From the caller's point of view, it expects the following:

  • Before calling a function, we must push as many arguments as the function needs to the stack
  • We invoke the function using funcName nArgs
  • After the function returns, the argument values pushed onto the stack disappears. Then we replace with a return value (always exists) at the top of the stack
  • After the function returns, all memory segments should be in to the same state as they were before the call (but temp is undefined and static may have changed).

From the callee's perspective it expects the following:

  • argument segment has been initialized with arguments passed by the caller
  • local variable segment has been allocated and initialized as 0s
  • Static segment has been set to the static segment of the VM file (class) to which the callee belongs
  • Memory segments this, that, pointer, and temp are undefined upon entry.
  • Working stack is empty
  • Before returning, a value must be pushed onto the stack. Void functions still return a value like 0. It's the caller's responsibility to do something with this value. If the caller knows it called a function who's return value is void, it can simply toss away the return value.

VM Translator

The VM translator reads VM code and translates it into assembly. In our case, it's hack assembly. But I'll show pseudo assembly code so it's platform independent. Keep in mind that most VM language is written by compilers. Functions from classes are denoted as className.functionName.

So, something like:

function Foo.main 4 // ... // computes -(16 * (local 3)) push constant 16 push local 3 call Bar.mult 2 neg // ... function Bar.mult 2 // Returns product of two arguments // ... push local 1 return

Would be translated to something like:

(Foo.main) // setup of function exec // function exec // ... // asm for push constant 16 // asm for push locla 3 // asm to save caller's state // setup for function call goto Bar.mult // in asm (Foo$ret.1) // asm that handles neg // ... (Bar.mult) // setup of func exec // function exec // ... // asm for push local 1 // asm that moves return value to caller, // reinstates the caller's state, and then: goto Foo$ret.1 // in asm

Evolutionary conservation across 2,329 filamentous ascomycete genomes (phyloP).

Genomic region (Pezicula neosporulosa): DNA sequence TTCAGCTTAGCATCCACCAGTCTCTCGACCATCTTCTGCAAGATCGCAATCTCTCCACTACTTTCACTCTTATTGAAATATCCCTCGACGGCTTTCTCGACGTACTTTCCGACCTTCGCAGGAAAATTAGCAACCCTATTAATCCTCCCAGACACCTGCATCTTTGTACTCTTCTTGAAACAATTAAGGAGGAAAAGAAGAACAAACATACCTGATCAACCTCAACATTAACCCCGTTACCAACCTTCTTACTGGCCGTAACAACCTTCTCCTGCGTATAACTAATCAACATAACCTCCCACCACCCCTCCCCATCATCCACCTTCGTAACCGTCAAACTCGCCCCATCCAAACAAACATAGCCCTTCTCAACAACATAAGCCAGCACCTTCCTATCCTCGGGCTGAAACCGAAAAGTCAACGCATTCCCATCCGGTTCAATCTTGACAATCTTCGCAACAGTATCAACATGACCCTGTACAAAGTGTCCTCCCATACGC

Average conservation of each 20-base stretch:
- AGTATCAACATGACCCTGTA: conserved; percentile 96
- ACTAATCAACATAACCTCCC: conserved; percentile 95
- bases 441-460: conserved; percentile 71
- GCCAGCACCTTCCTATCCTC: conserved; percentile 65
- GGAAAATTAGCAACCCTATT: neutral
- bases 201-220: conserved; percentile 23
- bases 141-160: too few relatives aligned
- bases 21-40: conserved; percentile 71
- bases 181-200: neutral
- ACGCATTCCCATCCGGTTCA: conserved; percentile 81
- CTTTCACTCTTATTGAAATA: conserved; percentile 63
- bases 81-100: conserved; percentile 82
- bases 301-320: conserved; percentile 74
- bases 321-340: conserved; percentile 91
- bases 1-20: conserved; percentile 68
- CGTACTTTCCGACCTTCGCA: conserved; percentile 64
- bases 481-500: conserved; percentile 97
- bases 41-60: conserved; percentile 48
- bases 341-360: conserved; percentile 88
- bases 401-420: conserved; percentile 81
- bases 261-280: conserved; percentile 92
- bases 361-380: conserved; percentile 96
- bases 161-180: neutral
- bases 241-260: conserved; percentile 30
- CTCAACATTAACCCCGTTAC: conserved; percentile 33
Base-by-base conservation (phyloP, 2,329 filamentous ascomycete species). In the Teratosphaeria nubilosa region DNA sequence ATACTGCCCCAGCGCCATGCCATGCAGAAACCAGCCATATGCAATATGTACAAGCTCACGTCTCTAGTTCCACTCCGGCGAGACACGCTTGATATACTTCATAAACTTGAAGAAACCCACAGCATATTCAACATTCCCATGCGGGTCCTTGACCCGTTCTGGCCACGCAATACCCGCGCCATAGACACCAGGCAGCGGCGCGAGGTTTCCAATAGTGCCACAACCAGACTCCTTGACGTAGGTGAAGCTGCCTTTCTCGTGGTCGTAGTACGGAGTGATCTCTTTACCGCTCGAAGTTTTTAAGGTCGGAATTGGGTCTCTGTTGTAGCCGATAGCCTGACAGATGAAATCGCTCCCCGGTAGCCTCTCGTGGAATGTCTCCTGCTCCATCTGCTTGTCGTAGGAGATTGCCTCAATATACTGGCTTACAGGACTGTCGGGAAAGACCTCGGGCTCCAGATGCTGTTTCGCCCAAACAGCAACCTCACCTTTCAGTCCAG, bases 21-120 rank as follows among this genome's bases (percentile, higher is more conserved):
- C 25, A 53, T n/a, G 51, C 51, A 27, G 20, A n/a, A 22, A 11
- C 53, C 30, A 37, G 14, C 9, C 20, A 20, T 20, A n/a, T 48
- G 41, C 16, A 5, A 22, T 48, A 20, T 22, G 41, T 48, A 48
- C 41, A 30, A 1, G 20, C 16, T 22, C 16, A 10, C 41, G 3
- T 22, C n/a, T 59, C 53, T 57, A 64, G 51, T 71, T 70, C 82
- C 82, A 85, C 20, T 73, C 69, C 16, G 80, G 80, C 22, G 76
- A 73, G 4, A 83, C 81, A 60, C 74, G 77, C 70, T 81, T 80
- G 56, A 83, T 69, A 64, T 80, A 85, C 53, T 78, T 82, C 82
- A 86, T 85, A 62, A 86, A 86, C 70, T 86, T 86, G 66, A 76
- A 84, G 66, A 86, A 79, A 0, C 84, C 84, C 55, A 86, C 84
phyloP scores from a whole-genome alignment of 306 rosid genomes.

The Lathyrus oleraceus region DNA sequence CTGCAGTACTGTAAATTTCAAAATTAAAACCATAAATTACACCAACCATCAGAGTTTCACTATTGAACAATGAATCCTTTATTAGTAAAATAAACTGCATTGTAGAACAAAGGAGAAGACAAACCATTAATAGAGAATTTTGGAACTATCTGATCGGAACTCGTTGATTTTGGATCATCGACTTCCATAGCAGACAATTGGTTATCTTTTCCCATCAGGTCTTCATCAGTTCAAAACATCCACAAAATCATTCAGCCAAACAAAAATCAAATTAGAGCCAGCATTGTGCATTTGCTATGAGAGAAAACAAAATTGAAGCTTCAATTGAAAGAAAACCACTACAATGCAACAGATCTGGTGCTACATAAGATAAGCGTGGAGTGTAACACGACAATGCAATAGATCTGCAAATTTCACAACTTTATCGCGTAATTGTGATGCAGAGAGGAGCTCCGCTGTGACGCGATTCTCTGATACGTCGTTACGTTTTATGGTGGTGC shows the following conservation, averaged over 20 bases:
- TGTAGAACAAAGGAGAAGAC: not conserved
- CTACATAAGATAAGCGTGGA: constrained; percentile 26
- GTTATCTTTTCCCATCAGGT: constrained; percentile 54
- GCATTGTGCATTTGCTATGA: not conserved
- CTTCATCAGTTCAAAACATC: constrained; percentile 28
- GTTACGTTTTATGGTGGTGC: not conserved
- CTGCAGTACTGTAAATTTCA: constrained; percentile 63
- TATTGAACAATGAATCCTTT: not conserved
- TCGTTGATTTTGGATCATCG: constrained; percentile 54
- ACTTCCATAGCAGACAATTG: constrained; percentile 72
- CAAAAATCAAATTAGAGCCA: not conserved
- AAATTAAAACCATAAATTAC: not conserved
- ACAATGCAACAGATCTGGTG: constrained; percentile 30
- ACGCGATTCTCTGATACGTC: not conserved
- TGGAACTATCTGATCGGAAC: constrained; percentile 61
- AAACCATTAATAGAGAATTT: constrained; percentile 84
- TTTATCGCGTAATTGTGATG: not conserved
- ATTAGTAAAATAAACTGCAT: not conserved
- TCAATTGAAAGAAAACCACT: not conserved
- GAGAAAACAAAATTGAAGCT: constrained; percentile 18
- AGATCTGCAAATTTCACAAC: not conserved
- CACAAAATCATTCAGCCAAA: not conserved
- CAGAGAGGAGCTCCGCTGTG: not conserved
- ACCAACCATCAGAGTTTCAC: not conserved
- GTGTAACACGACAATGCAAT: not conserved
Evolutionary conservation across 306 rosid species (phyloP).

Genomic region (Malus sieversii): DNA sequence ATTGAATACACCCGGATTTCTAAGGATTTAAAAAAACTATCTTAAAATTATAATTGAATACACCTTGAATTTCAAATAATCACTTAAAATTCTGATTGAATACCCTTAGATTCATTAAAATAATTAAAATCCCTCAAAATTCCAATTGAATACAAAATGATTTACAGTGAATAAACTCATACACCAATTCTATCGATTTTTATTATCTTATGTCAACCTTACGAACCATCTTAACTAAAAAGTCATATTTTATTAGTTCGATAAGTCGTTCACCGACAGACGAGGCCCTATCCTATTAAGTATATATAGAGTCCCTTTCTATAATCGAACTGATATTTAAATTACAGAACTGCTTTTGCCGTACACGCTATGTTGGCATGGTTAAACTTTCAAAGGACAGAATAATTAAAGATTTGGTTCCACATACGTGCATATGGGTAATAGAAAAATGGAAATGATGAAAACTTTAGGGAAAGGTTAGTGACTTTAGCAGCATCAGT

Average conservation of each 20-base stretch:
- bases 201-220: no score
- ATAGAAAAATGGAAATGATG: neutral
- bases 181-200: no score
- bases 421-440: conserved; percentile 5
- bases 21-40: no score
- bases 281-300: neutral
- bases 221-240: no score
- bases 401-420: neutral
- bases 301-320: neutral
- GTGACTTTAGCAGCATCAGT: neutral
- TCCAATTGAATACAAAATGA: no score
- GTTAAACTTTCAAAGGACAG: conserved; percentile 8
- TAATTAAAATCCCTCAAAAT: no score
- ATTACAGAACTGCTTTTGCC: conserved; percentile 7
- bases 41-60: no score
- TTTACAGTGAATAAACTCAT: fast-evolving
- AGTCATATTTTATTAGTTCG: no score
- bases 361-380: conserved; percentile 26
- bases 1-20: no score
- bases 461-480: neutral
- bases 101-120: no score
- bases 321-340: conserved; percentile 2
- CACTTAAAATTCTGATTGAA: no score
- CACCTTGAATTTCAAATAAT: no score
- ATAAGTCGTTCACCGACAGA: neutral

Handling call

call functionName nArgs calls the functionName and says nArgs have been pushed to the stack. When we encounter this VM command, call functionName nArgs, there's a few things we need to do.

Pseudo assembly code (generated by the VM translator):

push returnAddress // using declared label below push LCL // saves LCL of caller push ARG // saves ARG of caller push THIS // saves THIS of caller push THAT // saves THAT of caller ARG = SP - 5 - nArgs // reposition ARG LCL = SP // reposition LCL goto functionName // program control shift to function (returnAddress) // declare label for return address

Handling function

function functionName nVars is the starting point for a function that has nVars local variables in VM language.

Pseudo assembly code (generated by the VM translator):

(functionName) // create label for function start // repeat nVars times: push 0 // allocate and init local segment with 0s

Handling return

return is the VM command that indicates to end the current function and go back to the return address with a return value.

Pseudo assembly code (generated by the VM translator):

endFrame = LCL // endFrame is a temp variable retAddr = *(endFrame - 5) // get return address // return value copied onto ARG[0] // reposition return value for caller // grabs return value from top of stack *ARG = pop() SP = ARG + 1 // reposition SP of caller back to normal // restore state of caller THAT = *(endFrame-1) THIS = *(endFrame-2) ARG = *(endFrame-3) LCL = *(endFrame-4) goto retAddr // cont program control at return address in caller


I showed the assembly code that would end up building the state of a global stack. This global stack gets built through turns in program control from functions. We maintain and build this global stack during program runtime.

We've gone over how to make a VM on any target platform. We test our VM translator using VM test programs, a CPU emulator, and test/compare scripts. We'll take a directory of Jack files, compile to VM language files, and translate into one assembly file. In our case the project will for the hack computer. But we could use these general guidelines to take VM code and generate assembly for other platforms. Platform independence is pretty sweet!


  • Nisan, Noam, and Shimon Schocken. The Elements of Computing Systems: Building a Modern Computer from First Principles. MIT, 2021.